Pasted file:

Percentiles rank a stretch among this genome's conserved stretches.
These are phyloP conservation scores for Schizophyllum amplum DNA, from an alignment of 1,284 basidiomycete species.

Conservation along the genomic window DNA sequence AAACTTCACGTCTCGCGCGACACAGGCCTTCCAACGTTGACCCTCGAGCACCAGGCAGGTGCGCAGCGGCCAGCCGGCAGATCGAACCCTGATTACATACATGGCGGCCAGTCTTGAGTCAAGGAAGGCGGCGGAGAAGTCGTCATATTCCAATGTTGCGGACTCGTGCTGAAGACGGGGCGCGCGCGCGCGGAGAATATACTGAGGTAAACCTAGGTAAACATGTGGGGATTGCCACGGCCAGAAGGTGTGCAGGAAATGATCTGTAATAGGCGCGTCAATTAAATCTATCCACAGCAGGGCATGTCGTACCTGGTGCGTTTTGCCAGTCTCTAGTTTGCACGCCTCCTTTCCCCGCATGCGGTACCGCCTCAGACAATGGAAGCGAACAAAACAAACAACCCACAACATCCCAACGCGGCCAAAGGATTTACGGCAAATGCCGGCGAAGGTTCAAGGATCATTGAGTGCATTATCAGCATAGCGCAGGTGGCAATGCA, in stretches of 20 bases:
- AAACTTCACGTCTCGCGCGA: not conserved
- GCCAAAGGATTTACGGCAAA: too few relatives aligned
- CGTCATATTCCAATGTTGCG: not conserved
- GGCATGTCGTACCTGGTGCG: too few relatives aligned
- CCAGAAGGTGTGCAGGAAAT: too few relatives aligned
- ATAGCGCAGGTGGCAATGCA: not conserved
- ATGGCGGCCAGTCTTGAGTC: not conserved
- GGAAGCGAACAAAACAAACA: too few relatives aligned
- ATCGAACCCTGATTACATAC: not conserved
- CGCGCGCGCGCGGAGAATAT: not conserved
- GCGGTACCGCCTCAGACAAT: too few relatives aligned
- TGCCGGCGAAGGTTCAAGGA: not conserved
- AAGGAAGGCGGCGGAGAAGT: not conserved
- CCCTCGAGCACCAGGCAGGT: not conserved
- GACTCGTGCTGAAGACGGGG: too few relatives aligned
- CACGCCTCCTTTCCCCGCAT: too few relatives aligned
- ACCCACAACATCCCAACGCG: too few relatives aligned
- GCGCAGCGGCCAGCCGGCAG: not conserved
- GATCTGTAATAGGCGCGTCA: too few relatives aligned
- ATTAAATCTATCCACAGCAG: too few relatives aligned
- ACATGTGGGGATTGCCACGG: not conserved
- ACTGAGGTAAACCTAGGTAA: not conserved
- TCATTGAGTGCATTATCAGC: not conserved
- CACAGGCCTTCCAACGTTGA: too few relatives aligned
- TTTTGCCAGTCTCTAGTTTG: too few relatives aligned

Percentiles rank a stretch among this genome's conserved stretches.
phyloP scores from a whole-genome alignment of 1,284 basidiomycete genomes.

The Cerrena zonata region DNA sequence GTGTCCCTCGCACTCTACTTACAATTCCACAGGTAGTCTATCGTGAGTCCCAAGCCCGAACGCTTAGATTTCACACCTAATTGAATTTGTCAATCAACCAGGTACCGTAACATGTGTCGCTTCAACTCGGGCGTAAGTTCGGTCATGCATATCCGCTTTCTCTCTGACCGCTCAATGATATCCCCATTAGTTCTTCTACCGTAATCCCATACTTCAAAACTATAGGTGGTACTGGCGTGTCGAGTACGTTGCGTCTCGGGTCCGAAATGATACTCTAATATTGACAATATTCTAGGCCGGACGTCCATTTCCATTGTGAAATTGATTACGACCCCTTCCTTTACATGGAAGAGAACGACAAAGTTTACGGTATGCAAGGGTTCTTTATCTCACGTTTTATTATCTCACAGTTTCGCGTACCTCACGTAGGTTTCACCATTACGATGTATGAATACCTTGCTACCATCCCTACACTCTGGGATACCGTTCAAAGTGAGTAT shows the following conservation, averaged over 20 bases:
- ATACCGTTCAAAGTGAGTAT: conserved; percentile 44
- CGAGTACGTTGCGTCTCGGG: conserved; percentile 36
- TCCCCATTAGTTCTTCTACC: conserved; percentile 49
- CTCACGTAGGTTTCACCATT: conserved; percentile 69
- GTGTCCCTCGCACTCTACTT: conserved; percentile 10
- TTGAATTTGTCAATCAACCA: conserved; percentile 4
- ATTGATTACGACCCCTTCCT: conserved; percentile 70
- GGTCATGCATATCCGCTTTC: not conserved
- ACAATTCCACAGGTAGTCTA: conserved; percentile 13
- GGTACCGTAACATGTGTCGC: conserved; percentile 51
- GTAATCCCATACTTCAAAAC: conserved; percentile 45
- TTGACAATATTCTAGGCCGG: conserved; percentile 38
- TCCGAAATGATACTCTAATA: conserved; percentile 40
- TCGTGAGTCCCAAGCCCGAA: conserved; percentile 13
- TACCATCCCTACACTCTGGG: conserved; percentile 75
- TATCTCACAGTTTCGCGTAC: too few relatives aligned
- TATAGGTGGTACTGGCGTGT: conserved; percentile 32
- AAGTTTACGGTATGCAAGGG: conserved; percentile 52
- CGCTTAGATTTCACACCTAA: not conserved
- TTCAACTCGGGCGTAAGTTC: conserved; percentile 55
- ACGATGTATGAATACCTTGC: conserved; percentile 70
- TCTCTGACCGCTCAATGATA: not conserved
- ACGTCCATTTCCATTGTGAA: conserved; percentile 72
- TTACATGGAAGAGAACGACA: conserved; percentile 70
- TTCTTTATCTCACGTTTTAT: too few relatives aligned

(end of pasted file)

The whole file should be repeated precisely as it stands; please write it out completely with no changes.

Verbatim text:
Percentiles rank a stretch among this genome's conserved stretches.
These are phyloP conservation scores for Schizophyllum amplum DNA, from an alignment of 1,284 basidiomycete species.

Conservation along the genomic window DNA sequence AAACTTCACGTCTCGCGCGACACAGGCCTTCCAACGTTGACCCTCGAGCACCAGGCAGGTGCGCAGCGGCCAGCCGGCAGATCGAACCCTGATTACATACATGGCGGCCAGTCTTGAGTCAAGGAAGGCGGCGGAGAAGTCGTCATATTCCAATGTTGCGGACTCGTGCTGAAGACGGGGCGCGCGCGCGCGGAGAATATACTGAGGTAAACCTAGGTAAACATGTGGGGATTGCCACGGCCAGAAGGTGTGCAGGAAATGATCTGTAATAGGCGCGTCAATTAAATCTATCCACAGCAGGGCATGTCGTACCTGGTGCGTTTTGCCAGTCTCTAGTTTGCACGCCTCCTTTCCCCGCATGCGGTACCGCCTCAGACAATGGAAGCGAACAAAACAAACAACCCACAACATCCCAACGCGGCCAAAGGATTTACGGCAAATGCCGGCGAAGGTTCAAGGATCATTGAGTGCATTATCAGCATAGCGCAGGTGGCAATGCA, in stretches of 20 bases:
- AAACTTCACGTCTCGCGCGA: not conserved
- GCCAAAGGATTTACGGCAAA: too few relatives aligned
- CGTCATATTCCAATGTTGCG: not conserved
- GGCATGTCGTACCTGGTGCG: too few relatives aligned
- CCAGAAGGTGTGCAGGAAAT: too few relatives aligned
- ATAGCGCAGGTGGCAATGCA: not conserved
- ATGGCGGCCAGTCTTGAGTC: not conserved
- GGAAGCGAACAAAACAAACA: too few relatives aligned
- ATCGAACCCTGATTACATAC: not conserved
- CGCGCGCGCGCGGAGAATAT: not conserved
- GCGGTACCGCCTCAGACAAT: too few relatives aligned
- TGCCGGCGAAGGTTCAAGGA: not conserved
- AAGGAAGGCGGCGGAGAAGT: not conserved
- CCCTCGAGCACCAGGCAGGT: not conserved
- GACTCGTGCTGAAGACGGGG: too few relatives aligned
- CACGCCTCCTTTCCCCGCAT: too few relatives aligned
- ACCCACAACATCCCAACGCG: too few relatives aligned
- GCGCAGCGGCCAGCCGGCAG: not conserved
- GATCTGTAATAGGCGCGTCA: too few relatives aligned
- ATTAAATCTATCCACAGCAG: too few relatives aligned
- ACATGTGGGGATTGCCACGG: not conserved
- ACTGAGGTAAACCTAGGTAA: not conserved
- TCATTGAGTGCATTATCAGC: not conserved
- CACAGGCCTTCCAACGTTGA: too few relatives aligned
- TTTTGCCAGTCTCTAGTTTG: too few relatives aligned

Percentiles rank a stretch among this genome's conserved stretches.
phyloP scores from a whole-genome alignment of 1,284 basidiomycete genomes.

The Cerrena zonata region DNA sequence GTGTCCCTCGCACTCTACTTACAATTCCACAGGTAGTCTATCGTGAGTCCCAAGCCCGAACGCTTAGATTTCACACCTAATTGAATTTGTCAATCAACCAGGTACCGTAACATGTGTCGCTTCAACTCGGGCGTAAGTTCGGTCATGCATATCCGCTTTCTCTCTGACCGCTCAATGATATCCCCATTAGTTCTTCTACCGTAATCCCATACTTCAAAACTATAGGTGGTACTGGCGTGTCGAGTACGTTGCGTCTCGGGTCCGAAATGATACTCTAATATTGACAATATTCTAGGCCGGACGTCCATTTCCATTGTGAAATTGATTACGACCCCTTCCTTTACATGGAAGAGAACGACAAAGTTTACGGTATGCAAGGGTTCTTTATCTCACGTTTTATTATCTCACAGTTTCGCGTACCTCACGTAGGTTTCACCATTACGATGTATGAATACCTTGCTACCATCCCTACACTCTGGGATACCGTTCAAAGTGAGTAT shows the following conservation, averaged over 20 bases:
- ATACCGTTCAAAGTGAGTAT: conserved; percentile 44
- CGAGTACGTTGCGTCTCGGG: conserved; percentile 36
- TCCCCATTAGTTCTTCTACC: conserved; percentile 49
- CTCACGTAGGTTTCACCATT: conserved; percentile 69
- GTGTCCCTCGCACTCTACTT: conserved; percentile 10
- TTGAATTTGTCAATCAACCA: conserved; percentile 4
- ATTGATTACGACCCCTTCCT: conserved; percentile 70
- GGTCATGCATATCCGCTTTC: not conserved
- ACAATTCCACAGGTAGTCTA: conserved; percentile 13
- GGTACCGTAACATGTGTCGC: conserved; percentile 51
- GTAATCCCATACTTCAAAAC: conserved; percentile 45
- TTGACAATATTCTAGGCCGG: conserved; percentile 38
- TCCGAAATGATACTCTAATA: conserved; percentile 40
- TCGTGAGTCCCAAGCCCGAA: conserved; percentile 13
- TACCATCCCTACACTCTGGG: conserved; percentile 75
- TATCTCACAGTTTCGCGTAC: too few relatives aligned
- TATAGGTGGTACTGGCGTGT: conserved; percentile 32
- AAGTTTACGGTATGCAAGGG: conserved; percentile 52
- CGCTTAGATTTCACACCTAA: not conserved
- TTCAACTCGGGCGTAAGTTC: conserved; percentile 55
- ACGATGTATGAATACCTTGC: conserved; percentile 70
- TCTCTGACCGCTCAATGATA: not conserved
- ACGTCCATTTCCATTGTGAA: conserved; percentile 72
- TTACATGGAAGAGAACGACA: conserved; percentile 70
- TTCTTTATCTCACGTTTTAT: too few relatives aligned